On building the chemistry for next season and the role he plays in it:

“Oh, I play a major part. I think once we get ’em all assembled in Bloomington, then I’ll set the groundwork in terms of what I expect. Don’t know the style of play in terms of exactly where we going to go as a team, but got a pretty good idea. But I gotta see it on the floor, I gotta put ’em in different combinations, and just see who can do what. And so this summer will be a major trial for our ball club and our program in terms of trying to put the guys in the best position possible to help us win when we start next season.”

On having more length at the three, four and five positions:

“Well, it would definitely help us defensively. In Atlanta I caught a lot of hell early on when we built that team. It was basically 6-7, 6-8, 6-9 players. And I can go down the list of players and everybody was like, ‘well why’? I think you gotta always build a defensive system first and then figure it out offensively And that’s what we did in Atlanta. We switched a lot and became a pretty good defensive team. I caught a lot of hell for our team switching and hell, now everybody switches. You know, I’m not saying I set the stage for it, but I look at high school, I look at AAU ball, I look at college, I look at the pros, everybody switches and then basically forces you into making a decision based on the switch. So, yeah, we were kind of onto something and I thought it helped us. So, you know, the fact that we’ve added, you know, a seven-footer, a 6-10 guy, a 6-8 guy, I mean that helps us defensively when we do switch and it helps us at the rim. It helps us rebound it. I mean a lot of things that come along with adding longer, athletic and rangy guys on your team.”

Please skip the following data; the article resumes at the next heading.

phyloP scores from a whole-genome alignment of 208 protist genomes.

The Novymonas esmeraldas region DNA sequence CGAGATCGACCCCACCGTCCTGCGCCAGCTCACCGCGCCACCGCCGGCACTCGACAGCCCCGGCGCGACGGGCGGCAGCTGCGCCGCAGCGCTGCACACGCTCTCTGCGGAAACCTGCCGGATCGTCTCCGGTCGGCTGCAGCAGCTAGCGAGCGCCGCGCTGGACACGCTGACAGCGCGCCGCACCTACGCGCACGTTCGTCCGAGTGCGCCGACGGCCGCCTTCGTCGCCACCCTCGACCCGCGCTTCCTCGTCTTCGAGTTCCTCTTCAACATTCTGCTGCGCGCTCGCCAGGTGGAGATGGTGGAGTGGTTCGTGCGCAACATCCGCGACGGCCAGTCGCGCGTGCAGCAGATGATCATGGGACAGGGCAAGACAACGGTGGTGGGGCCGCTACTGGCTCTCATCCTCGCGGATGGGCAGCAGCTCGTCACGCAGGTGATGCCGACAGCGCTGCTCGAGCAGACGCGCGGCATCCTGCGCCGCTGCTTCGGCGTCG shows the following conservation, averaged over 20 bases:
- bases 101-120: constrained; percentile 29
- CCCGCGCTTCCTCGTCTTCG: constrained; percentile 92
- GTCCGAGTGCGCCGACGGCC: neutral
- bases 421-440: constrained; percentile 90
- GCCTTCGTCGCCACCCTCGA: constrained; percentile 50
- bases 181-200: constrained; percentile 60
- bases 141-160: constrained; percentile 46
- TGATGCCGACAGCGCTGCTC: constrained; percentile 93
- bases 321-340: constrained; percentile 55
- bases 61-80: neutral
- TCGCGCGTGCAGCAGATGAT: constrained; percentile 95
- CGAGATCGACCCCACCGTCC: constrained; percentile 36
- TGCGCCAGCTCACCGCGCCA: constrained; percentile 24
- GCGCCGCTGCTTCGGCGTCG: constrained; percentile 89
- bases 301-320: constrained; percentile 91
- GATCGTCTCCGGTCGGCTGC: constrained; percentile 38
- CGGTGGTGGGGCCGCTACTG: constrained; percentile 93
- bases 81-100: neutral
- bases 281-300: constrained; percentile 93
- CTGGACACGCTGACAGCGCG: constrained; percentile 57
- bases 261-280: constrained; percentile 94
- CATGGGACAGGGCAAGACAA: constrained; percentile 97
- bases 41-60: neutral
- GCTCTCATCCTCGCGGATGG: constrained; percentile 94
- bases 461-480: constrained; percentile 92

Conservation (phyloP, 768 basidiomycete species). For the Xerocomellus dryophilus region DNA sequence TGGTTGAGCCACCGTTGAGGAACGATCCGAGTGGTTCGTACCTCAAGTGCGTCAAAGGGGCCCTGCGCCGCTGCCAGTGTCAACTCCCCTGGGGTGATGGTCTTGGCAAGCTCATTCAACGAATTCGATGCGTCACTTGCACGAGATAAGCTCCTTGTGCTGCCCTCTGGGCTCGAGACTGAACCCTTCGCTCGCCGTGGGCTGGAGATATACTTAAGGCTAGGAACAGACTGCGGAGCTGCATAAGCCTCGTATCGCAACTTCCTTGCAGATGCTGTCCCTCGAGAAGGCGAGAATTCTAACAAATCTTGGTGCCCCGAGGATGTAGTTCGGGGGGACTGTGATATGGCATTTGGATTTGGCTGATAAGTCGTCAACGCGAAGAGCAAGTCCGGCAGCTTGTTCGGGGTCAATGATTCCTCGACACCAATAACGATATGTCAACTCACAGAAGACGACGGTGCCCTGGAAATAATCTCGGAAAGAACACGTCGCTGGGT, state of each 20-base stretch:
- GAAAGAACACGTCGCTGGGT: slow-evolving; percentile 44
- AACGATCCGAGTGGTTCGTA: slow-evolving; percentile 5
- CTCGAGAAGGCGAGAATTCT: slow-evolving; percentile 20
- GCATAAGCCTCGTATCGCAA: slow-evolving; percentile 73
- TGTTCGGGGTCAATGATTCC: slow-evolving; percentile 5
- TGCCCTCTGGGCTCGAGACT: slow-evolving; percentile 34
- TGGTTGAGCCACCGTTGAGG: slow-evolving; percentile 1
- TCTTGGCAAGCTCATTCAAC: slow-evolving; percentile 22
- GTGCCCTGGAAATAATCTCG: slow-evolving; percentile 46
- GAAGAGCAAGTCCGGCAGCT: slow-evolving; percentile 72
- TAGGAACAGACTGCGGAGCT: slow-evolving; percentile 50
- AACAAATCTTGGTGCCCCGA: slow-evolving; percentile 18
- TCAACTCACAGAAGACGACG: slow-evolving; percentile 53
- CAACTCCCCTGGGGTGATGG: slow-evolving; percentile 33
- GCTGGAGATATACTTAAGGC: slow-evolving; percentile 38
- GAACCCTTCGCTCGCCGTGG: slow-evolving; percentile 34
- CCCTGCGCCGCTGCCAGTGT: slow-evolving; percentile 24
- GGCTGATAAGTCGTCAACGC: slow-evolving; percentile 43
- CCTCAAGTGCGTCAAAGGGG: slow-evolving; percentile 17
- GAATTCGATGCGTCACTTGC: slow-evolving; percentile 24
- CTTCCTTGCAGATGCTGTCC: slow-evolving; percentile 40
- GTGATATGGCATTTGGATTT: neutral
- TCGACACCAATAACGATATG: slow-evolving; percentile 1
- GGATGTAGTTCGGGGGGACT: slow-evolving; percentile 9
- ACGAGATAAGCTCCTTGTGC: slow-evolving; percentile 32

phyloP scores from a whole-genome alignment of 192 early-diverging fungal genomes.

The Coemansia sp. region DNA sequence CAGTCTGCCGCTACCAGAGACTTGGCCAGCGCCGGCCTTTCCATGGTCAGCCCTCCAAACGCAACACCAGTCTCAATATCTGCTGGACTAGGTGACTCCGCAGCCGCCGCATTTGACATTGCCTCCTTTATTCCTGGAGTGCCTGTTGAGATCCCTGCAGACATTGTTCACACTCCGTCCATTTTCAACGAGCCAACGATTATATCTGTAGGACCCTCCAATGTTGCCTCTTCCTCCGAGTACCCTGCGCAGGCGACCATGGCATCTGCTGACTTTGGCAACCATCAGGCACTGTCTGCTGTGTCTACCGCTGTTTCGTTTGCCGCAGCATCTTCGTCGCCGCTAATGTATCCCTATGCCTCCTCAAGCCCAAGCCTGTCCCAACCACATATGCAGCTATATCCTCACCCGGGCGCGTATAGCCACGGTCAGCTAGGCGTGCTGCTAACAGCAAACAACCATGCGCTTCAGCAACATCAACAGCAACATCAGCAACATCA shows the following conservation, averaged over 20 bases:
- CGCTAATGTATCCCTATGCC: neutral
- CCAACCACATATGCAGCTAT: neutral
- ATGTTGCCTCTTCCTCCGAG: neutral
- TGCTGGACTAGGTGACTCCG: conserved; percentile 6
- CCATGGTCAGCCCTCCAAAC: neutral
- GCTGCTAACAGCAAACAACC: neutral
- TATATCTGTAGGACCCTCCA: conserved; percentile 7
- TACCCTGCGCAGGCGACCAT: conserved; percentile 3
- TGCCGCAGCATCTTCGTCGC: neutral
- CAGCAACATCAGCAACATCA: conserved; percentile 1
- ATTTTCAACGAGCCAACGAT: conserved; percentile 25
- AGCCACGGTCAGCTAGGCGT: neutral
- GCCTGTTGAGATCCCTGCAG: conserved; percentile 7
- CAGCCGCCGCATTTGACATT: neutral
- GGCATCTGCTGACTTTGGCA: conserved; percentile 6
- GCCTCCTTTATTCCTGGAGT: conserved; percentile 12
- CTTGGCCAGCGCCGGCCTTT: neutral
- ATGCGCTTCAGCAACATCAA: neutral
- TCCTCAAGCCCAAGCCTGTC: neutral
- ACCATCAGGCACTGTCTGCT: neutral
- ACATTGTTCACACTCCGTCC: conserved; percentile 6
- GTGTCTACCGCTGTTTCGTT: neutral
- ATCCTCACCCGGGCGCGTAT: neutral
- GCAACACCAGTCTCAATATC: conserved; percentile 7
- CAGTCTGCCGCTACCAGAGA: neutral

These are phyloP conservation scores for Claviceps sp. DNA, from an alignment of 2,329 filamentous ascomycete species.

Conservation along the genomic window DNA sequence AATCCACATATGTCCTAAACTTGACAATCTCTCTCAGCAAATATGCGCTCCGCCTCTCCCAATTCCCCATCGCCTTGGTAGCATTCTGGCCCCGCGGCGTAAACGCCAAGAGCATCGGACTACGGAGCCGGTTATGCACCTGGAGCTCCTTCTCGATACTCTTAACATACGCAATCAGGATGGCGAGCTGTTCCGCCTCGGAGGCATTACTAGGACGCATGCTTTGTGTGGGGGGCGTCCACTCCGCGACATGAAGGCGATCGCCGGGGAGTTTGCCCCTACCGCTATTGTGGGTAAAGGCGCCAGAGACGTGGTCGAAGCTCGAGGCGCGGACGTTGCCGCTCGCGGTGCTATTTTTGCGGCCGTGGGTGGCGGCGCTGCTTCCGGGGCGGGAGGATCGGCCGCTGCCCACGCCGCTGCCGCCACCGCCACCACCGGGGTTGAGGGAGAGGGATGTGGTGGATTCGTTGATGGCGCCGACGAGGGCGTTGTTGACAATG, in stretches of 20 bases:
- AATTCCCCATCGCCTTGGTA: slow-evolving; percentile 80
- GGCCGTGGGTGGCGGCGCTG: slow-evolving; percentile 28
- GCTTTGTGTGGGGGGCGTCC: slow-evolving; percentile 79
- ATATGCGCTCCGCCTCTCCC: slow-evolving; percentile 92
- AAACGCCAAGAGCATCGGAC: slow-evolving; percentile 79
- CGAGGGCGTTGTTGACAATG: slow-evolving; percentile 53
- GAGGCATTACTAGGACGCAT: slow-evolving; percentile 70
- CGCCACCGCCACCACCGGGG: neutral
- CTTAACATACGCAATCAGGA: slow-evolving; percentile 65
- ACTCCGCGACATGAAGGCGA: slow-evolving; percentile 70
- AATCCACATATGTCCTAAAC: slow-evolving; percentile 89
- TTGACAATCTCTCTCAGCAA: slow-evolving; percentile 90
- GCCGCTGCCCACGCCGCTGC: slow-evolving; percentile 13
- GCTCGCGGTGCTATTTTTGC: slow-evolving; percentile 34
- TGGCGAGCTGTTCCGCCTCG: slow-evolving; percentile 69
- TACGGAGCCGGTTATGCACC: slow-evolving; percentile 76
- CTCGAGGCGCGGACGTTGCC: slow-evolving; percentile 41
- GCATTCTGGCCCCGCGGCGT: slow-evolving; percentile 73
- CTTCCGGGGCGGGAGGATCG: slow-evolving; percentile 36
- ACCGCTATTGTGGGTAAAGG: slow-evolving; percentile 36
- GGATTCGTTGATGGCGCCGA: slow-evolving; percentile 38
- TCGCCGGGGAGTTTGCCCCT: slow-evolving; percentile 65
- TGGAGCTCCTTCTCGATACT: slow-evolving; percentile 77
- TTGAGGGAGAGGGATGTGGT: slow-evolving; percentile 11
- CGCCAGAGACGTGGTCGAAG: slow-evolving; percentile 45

On the the feedback he’s hearing on the IU guys who are in the NBA draft: